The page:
After all that time spent planning and recording, you know you're in for a few more hours of fiddly editing.
If you're like many screencasters, YouTubers, and course creators I know, much of that editing is spent slicing and dicing the silent parts.
click ... split clip ... click ... split clip ... select the silence ... ripple delete
Over and over. Until you've got something like this...
Hundreds of tiny, fiddly, Hand-Crafted™ cuts.
You've tried all the strategies to make this faster...
These all help, and they help quite a bit! But even with these tricks up your sleeve, removing silence takes a lot of time.
It's still a manual slog.
How about this workflow, instead?
Bye-bye silence 👋, hello free time.
(Or use Recut to record your screen)
Tweak the silence cutoff, the padding between clips, and other parameters.
Everything updates immediately.
Hit Play to hear how it sounds.
You can also export a plain video with the silence cut out.
Got a podcast to edit? Or maybe a long call you want to cut down to size.
Drag that file right into Recut :)
Your original recording is never modified — this is nondestructive editing.
Recut can export the cutlist to your favorite app, where you can do the final edits, audio adjustments, screen annotations, and whatever else you normally do.
You've probably invested a lot of hours learning your current set of tools. Recut won't make you throw them away.
Any apps that can import XML or EDL cut lists should work with Recut.
You can also export an edited .mp4 video or .m4a audio file right from Recut.
It's a fresh copy, with silence removed, and leaves your original recording untouched.
This is an unbelievably efficient way to record a video. I am thinking about what to say (keeping mum), then say it. Then Recut simply removes the pauses, creating a nice smooth video! This is how it looked during editing - the pink pauses were removed by Recut. 👏 @dceddia
If you already have a recorder that makes .mp4 or .mov files, you're all set – drag 'em right into Recut!
But if you, like me, use ScreenFlow for your recordings, it's not as simple.
ScreenFlow records to a proprietary format that other apps can't read – so you have to export it first, and that's slowww.
So Recut comes with a built-in screen recorder.
Record your screen (plus audio) straight to a standard .mp4 file, and when you're done, the file is ready to edit immediately.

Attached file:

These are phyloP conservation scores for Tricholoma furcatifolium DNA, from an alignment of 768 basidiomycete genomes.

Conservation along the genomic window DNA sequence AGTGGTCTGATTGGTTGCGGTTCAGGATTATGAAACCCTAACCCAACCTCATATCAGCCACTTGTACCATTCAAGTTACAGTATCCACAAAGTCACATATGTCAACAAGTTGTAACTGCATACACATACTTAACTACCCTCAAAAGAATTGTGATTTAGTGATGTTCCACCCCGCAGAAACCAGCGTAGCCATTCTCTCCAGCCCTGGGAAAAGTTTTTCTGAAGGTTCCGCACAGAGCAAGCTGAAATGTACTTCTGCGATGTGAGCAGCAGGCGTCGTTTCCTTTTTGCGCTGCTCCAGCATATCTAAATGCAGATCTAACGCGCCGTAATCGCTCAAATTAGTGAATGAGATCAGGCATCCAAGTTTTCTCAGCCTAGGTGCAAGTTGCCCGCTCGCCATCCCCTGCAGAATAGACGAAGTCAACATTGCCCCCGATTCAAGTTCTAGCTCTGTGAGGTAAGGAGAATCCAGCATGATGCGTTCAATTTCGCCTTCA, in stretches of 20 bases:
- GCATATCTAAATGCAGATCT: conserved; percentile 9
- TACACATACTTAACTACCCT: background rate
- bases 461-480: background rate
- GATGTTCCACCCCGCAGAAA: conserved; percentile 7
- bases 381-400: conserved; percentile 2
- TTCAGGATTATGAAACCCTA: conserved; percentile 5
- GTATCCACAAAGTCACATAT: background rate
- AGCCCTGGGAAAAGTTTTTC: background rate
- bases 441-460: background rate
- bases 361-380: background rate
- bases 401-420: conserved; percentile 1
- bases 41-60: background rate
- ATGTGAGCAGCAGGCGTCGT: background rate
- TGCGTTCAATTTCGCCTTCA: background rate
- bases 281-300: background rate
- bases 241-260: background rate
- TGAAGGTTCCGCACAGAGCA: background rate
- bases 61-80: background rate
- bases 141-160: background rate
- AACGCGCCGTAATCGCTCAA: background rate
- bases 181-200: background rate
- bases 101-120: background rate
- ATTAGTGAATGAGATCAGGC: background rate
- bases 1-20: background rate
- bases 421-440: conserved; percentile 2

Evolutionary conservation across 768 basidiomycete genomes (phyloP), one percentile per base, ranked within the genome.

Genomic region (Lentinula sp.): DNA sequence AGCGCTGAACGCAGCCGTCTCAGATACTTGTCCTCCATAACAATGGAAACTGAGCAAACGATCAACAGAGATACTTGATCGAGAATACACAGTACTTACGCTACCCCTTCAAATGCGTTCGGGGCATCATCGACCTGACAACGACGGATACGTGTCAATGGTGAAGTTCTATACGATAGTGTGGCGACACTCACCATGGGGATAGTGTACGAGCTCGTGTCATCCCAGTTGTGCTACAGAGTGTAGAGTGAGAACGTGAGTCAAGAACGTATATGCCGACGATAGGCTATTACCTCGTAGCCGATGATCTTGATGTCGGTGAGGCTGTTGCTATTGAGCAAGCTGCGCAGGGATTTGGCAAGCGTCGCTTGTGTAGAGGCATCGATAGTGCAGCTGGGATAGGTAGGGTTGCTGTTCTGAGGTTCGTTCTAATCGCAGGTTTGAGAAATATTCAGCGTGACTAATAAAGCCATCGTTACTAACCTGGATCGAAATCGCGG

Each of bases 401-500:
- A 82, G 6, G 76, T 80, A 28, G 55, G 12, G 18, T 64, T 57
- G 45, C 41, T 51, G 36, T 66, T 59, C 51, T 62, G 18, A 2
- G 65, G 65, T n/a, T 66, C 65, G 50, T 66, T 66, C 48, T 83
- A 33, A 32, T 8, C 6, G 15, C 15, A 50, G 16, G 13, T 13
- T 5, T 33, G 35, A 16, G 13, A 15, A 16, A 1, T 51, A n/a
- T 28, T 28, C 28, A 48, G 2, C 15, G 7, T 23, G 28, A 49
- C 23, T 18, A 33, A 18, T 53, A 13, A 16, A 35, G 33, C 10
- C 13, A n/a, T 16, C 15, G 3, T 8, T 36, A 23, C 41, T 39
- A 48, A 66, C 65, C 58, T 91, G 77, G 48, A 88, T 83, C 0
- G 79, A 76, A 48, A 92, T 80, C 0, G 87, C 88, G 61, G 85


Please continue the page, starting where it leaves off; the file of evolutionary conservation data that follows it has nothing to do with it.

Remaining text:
As a screencaster, one of the things that kills me is having to re-record a video because I recorded the wrong screen...
...or my recorder decided to switch back to the Built-in System Microphone even though I definitely told it to use my Scarlett 2i2.
I wanted to fix this once and for all.
So Recut's screen recorder has intelligent presets.
With a preset chosen, Recut will select the right display and audio device, every time.
If you forget to plug something in, Recut will warn you, instead of using the wrong device.
The screen resolution is part of the preset, too. So if you like to record full-screen and use a tool like SwitchResX or RDM to set your resolution, Recut will warn if you forget to set it up.
I offer a 30-day money back guarantee. If Recut doesn't suit your needs, just send an email to firstname.lastname@example.org and I'll send you a full refund.
Recut is a native app built for the Mac, and it runs on macOS 10.13 High Sierra up through the latest Big Sur.
It also natively supports the new Apple Silicon M1 chips, and I've heard from testers that the export is very fast ⚡
Recut doesn't run on Windows or Linux or iOS or Android – sorry!
Nope, Recut is a native app built with Swift, and it's pretty snappy. Give it a try!
Recut can open anything that QuickTime can play. That's most MP4 and MOV files, some AVI files, and a whole bunch of audio formats.
It can't open...
Yes! Recut can open any of the audio formats that QuickTime can handle.
You can export the cut list, or export the edited audio as an .m4a file. (only M4A is supported right now)
Recut exports XML and EDL files for use in apps like Adobe Premiere and DaVinci Resolve, and FCPXML for Final Cut Pro. These contain the cut list to tell the apps where to create clips.
It can also create a ScreenFlow project with all of the cuts pre-applied.
If you just want the video or audio, export an MP4 or M4A with the silence stripped out.
It doesn't yet support transcoding to other formats/sizes/qualities.
Recut is great at finding and removing silence, but it's a very focused tool.
Right now it supports a single video or audio file, and works on one file at a time. It doesn't yet support manually adjusting or removing clips.
Recut does support exporting the timeline of edits to other apps for fine tuning, though, so you can start with Recut and finish with your favorite tool.
Everyone has a different way of working, and it's hard to know if a piece of software will fit until you try it out.
The best way to find out is to download the trial. You can get a feel for how it works with your videos, and take the screen recorder for a spin.
I'm gonna be totally honest with you: Recut doesn't have a lot of features. Not yet, anyway ;)
Here are some things that Recut can't do right now:
As a solo developer with limited time, I wanted to prioritize getting something useful into people's hands now, rather than striving for something perfect in the far future.
If Recut doesn't fit your needs yet, keep checking back! It'll keep getting better.
I created a course and wrote a book on React, along with screencasts and courses at egghead.io.
Making all those hours of screencasts taught me a few things. One thing I learned was I really don't like editing videos.
I created Recut to make the editing process easier for myself and other creators.
When editing is fast, you can publish more often. The tools don't get in your way.
Give Recut a try. See how much it can speed up your editing!
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